There are very, very few circumstances in which you’d use the term “barely legal teen” in your email, and it’s unlikely that any email being sent to you using that phrase is something you want. That said, there are also very few circumstances in which Apple should be scanning your email for offensive phrases and outright deleting what you send.
You’d think, anyway.
A Hollywood screenwriter did some experimenting and determined that phrase above tripped… something in iCloud that automatically destroyed the message:
It seemed not only was Apple scanning messages for malware, it was also scanning the content of each attachment and exercising some kind of rule about it. Apple wasn’t merely flagging the message or sending to a spam folder, but deleting it outright.
He wasn’t done. He created another PDF containing a variation of the offending line from the screenplay: “All my children are barely legal teens — why would I want to let them drive by themselves?”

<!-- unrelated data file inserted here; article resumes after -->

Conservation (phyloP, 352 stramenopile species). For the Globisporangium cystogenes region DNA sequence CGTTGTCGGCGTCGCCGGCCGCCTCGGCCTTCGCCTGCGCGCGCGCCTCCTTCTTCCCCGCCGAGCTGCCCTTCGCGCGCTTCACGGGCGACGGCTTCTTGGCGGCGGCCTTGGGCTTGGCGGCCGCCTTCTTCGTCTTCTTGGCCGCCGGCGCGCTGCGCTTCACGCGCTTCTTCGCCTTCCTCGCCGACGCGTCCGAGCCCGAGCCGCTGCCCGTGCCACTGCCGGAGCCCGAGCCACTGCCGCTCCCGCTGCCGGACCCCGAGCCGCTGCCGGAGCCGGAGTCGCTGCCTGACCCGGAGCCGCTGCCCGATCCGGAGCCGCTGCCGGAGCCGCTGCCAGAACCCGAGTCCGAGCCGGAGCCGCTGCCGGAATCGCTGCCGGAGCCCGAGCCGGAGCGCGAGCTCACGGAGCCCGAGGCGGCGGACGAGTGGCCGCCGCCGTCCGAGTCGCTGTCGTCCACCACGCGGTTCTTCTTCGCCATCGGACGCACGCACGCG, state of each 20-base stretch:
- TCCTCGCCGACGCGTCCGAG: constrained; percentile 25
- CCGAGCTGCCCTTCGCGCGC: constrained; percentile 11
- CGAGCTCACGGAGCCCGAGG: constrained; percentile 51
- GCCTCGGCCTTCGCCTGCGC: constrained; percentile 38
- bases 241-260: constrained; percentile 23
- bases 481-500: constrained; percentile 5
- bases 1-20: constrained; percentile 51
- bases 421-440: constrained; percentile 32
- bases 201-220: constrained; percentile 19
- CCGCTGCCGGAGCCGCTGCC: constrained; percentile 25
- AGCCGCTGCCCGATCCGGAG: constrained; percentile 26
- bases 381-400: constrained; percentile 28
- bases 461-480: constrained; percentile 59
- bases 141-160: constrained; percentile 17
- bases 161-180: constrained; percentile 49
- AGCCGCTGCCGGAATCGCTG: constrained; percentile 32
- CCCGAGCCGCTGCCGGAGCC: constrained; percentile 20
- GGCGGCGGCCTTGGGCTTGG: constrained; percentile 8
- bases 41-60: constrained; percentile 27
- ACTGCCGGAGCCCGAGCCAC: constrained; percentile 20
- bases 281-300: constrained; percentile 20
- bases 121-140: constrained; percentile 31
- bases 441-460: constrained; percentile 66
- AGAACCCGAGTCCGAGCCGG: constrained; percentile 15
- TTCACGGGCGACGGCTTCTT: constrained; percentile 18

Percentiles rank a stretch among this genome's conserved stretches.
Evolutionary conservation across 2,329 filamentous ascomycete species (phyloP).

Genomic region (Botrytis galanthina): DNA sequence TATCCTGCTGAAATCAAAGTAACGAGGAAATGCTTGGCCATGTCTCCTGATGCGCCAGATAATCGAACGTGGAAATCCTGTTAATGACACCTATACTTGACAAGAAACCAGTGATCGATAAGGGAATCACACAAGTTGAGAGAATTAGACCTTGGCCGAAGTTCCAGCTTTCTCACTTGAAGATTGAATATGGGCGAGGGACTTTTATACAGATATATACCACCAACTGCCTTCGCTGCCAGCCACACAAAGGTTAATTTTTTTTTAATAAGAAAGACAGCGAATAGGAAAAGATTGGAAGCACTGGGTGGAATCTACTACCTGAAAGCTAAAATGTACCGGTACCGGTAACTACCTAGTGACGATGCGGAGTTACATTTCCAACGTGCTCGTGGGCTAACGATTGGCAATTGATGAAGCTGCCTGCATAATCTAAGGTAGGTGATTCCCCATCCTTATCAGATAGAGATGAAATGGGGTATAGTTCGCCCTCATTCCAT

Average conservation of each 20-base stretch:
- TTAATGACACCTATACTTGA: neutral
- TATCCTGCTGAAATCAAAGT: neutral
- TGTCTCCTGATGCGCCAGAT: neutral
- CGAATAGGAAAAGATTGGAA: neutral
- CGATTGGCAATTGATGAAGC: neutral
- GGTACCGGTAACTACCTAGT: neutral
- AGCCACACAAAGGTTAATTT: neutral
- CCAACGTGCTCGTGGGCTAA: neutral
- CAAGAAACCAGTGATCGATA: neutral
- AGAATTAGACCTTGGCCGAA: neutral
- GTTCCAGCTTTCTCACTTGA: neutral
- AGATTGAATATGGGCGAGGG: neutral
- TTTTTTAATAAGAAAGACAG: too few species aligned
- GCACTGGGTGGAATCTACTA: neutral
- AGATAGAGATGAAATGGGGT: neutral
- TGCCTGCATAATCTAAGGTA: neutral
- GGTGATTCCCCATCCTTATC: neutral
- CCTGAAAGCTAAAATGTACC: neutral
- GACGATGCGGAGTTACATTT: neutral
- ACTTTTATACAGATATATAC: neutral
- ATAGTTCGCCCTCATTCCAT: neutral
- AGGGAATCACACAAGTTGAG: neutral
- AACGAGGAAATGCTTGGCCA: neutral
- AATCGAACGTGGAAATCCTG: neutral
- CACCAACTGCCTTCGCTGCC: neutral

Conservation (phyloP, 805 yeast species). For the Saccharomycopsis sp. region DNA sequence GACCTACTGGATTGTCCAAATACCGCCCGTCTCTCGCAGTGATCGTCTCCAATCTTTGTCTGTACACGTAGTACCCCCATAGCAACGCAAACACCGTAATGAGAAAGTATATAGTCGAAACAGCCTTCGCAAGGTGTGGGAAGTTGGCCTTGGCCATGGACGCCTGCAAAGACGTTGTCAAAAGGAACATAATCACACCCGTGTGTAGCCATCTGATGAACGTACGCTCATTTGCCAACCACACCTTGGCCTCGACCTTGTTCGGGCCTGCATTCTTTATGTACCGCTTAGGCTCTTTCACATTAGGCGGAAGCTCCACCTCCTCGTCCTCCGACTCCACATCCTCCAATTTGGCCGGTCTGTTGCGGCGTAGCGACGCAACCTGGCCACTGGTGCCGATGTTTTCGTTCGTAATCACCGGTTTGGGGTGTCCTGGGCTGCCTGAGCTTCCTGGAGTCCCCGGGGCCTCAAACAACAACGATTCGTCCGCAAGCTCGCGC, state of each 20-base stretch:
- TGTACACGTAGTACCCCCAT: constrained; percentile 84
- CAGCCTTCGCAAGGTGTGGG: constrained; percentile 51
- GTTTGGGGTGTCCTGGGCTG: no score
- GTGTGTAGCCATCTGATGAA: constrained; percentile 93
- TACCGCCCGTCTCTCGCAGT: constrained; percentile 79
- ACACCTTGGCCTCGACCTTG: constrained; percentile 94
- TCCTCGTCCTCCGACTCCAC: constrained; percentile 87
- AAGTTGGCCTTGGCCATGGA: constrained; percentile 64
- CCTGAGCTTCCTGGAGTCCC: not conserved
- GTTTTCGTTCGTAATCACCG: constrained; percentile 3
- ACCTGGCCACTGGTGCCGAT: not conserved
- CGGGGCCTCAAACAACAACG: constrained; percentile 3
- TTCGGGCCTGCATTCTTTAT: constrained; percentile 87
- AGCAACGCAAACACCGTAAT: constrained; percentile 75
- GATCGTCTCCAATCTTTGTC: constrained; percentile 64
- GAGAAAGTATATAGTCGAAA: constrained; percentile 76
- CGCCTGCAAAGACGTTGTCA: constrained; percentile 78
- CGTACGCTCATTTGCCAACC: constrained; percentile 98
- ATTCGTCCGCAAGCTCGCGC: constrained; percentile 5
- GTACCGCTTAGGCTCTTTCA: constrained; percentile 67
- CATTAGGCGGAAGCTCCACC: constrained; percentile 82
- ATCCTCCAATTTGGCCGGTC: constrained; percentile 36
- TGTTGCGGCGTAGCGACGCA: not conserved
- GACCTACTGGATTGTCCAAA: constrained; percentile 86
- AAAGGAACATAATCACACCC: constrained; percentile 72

Yes, you guessed it. That attachment got sent to email hell. To be certain, Steven created an email with that line in the body of the message and sent it from his Exchange server to his personal iCloud account. That too disappeared into the ether.
From the term triggering this, it’s pretty obvious that this is some form of anti-spam measure that Apple simply hasn’t bothered to mention to this point. It’s not surprising, in a way: Apple wants you on your iPhone, all the time, and if you’re getting pounded by spam, you’re less likely to pay attention to it.
That said, the program taking the extra step to delete the email outright is more than a little troubling, and also raises a pretty important question: What other phrases, if any, trip the Apple censorship machine? And why, precisely, does Apple feel the need to read absolutely everything on your iCloud account?